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i.e. 'too proud of being so valiant.' Compare also King Lear, III. v. 10, "How malicious is my fortune, that I must repent to be just," i.e. ' of being just.' (For uses of to and the infinitive in place of a preposition and the gerund, see Abbott's Shakespearian Grammar, § 356, p. 256.) 631-642. These lines enumerating the qualities of a true critic are admirable in form and substance.

636. humanly, i.e. 'humanely.' Formerly the adjective humane was not distinguished from human which was written with the final e. 641. converse in the wider sense signified 'familiarity,' 'acquaintance by frequent intercourse'; in the narrower sense, 'familiar talk,' 'conversation.'

642, love to praise, "Blest with...love to praise" means 'blest with the love of bestowing praise.' The expression is harsh and unusual. 645. Stagirite, see note to l. 138, p. 96.

648. the Maeonian star, viz. Homer. Maeonia was another name of Lydia in Asia Minor, and Smyrna, one of the seven cities which claimed to be the birth-place of Homer, was its capital. Hence "Maeonian" signifies 'Homeric' and in that sense is used by Horace (Odes 1. vi. 2), Maeonii carminis ['of Homer's strain'], and by Martial (Epigr. v. x. 8):

"Et sua riserunt secula Maeonidem," ['Homer was laughed at by his own age.']

652. Aristotle may be said to have "conquered nature" in his Physics, and to "preside o'er wit" in his Rhetoric and Poetics. Pope's language implies that the Greek poets, with the exception of Homer, enjoyed a "savage liberty" until Aristotle's laws restrained them. Compare with this, however, the statement contained in lines 98—9: "Just precepts thus from great examples giv'n,

She drew from them what they derived from Heav'n." i.e. the critics derived their laws from observation of the works of the poets.

653-6. Horace's Epistle to the Pisos makes no pretence of expounding what its ambitious title would lead one to expect,— the Art of Poetry. The reader, in quest of a methodical treatise with analyses, definitions, classifications, and other scientific apparatus, is doomed to disappointment when, instead of all this, he finds a friendly letter which begins with a joke, ends with a joke, and contains a jumble of bits of practical advice, as far as possible removed from the judicial utterances of a Professor of Poetry. 'Elegance, not sublimity," says Warton, "was Horace's grand characteristic. He is the

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most popular author of all antiquity; the reason is, because he abounds in images drawn from familiar life, and in remarks that 'come home to men's business and bosoms.' Hence he is more frequently quoted and alluded to than any other poet of antiquity."

662. Roscommon has a similar line, Essay on Translated Verse, 1. 299:

"Thus make the proper use of each extreme,

And write with fury, but correct with fleme."

fle'me, i.e. ' phlegm,' also written flegm, flem, is derived from Gk. pλéyua, 'flame,' 'fire,' 'heat'; from this heat arose a humour, phlegm, which was regarded as the cause of many diseases. In a figurative sense the word denoted 'dullness,' 'apathy,' 'self-restraint.'

663-4. The meaning of the couplet is obscured by the awkward arrangement of the words. What Pope intends to say is that Horace does not suffer more at the hands of wits from their wrong translations than he suffers at the hands of critics from their wrong quotations. What he actually says is that Horace does not suffer more from wrong translations than critics suffer from wrong quotations.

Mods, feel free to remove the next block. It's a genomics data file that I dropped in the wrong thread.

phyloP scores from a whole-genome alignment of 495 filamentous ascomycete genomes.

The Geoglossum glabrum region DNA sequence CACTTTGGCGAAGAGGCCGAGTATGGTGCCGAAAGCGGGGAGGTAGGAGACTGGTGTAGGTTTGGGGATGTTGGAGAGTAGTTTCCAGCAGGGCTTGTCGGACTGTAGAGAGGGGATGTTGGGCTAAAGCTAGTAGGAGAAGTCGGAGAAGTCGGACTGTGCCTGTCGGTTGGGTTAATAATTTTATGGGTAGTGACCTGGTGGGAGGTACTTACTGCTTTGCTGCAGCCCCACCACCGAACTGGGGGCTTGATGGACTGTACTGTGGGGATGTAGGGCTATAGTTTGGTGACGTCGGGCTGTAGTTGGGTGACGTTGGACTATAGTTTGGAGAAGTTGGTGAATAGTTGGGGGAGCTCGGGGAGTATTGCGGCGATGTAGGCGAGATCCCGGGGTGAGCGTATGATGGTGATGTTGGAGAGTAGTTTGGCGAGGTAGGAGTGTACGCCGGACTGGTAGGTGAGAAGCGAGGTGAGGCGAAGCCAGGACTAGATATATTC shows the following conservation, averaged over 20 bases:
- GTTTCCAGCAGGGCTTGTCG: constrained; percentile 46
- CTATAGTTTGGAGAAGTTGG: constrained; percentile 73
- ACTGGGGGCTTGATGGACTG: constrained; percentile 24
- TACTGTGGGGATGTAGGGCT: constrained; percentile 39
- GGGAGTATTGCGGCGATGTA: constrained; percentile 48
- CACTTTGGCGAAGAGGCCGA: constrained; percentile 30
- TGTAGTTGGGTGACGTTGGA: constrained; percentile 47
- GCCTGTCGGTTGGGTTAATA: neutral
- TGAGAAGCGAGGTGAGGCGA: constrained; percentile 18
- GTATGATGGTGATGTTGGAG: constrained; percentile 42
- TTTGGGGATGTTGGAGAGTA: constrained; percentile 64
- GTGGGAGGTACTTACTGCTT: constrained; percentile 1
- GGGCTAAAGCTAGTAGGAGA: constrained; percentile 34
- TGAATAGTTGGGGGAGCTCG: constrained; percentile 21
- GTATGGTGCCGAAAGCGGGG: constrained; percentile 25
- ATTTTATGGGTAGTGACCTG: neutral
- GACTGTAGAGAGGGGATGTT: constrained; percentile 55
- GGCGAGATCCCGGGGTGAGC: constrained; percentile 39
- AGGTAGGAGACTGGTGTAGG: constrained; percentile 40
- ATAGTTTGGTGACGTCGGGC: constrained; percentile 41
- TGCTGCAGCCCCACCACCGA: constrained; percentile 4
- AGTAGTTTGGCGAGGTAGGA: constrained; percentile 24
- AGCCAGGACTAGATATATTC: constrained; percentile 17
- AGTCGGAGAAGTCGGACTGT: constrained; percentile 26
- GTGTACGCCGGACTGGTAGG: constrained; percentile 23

665. Dionysius of Halicarnassus took up his residence at Rome about the year B. C. 30. Several of his treatises on history, rhetoric, or criticism are extant. As a critic his reputation stood high.

667. Titus Petronius, commonly called Petronius Arbiter, was a favourite of the emperor Nero, at whose court he was regarded as elegantiae arbiter, 'umpire on questions of taste.' Though he appears to have been an accomplished voluptuary, he efficiently discharged the duties of the consulship during his year of office. Through the jealousy of a rival, he was accused of treason and committed suicide in A.D. 66.

It is difficult to conjecture Pope's reason for giving him a place alongside of Quintilian and Longinus. Johnson suspects that "Pope had never read Petronius, and mentioned him on the credit of two or three sentences which he had often seen quoted, imagining that where there was so much, there must necessarily be more. Young men, in haste to be renowned, too frequently talk of books which they have scarcely seen.' The work attributed to Petronius is a romance called the Satyricon, in the fourteenth chapter of which Eumolpus discourses on poetry and speaks of Horace's curiosa felicitas, a phrase which is nowadays on the lips of many people who would be puzzled to assign it to its right source.

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669. Marcus Fabius Quintilianus, born A.D. 42, was a celebrated teacher of eloquence under the emperor Galba and some of his succes

sors.

The younger Pliny was one of his pupils.

His valuable work

De Institutione Oratoria, in twelve books, has come down to us.

675. Longinus. The Treatise on the Sublime is usually attributed to Cassius Longinus, the Greek secretary of Zenobia, queen of Palmyra. When the emperor Aurelian deprived Zenobia of her dominions, he revenged himself on Longinus by putting him to death, A.D. 273. The authorship of the Treatise is however uncertain, and is ascribed by some authorities to Plutarch, who flourished two centuries earlier, or to one of Plutarch's contemporaries. M. Egger speaks of the work as "the most original Greek essay of its kind since the Rhetoric and Poetics of Aristotle." By the Sublime, Longinus means "a certain loftiness and excellence of language, by which alone the greatest poets and prose-writers have gained eminence. . . . A lofty passage does not convince the reason of the reader, but takes him out of himself. . . . The Sublime, acting with an imperious and irresistible force, sways every reader, whether he will or not." (Longinus, I. 3-4: Havell's Translation with Introduction by Andrew Lang.)

680. In the preface to his Translation of Longinus, Boileau had said, "En parlant du sublime, il est lui-même très sublime."

Notice that the subject he must be supplied κarà σúveσw from whose in the preceding line.

685. felt is an inappropriate verb to be followed by "doom" as its object.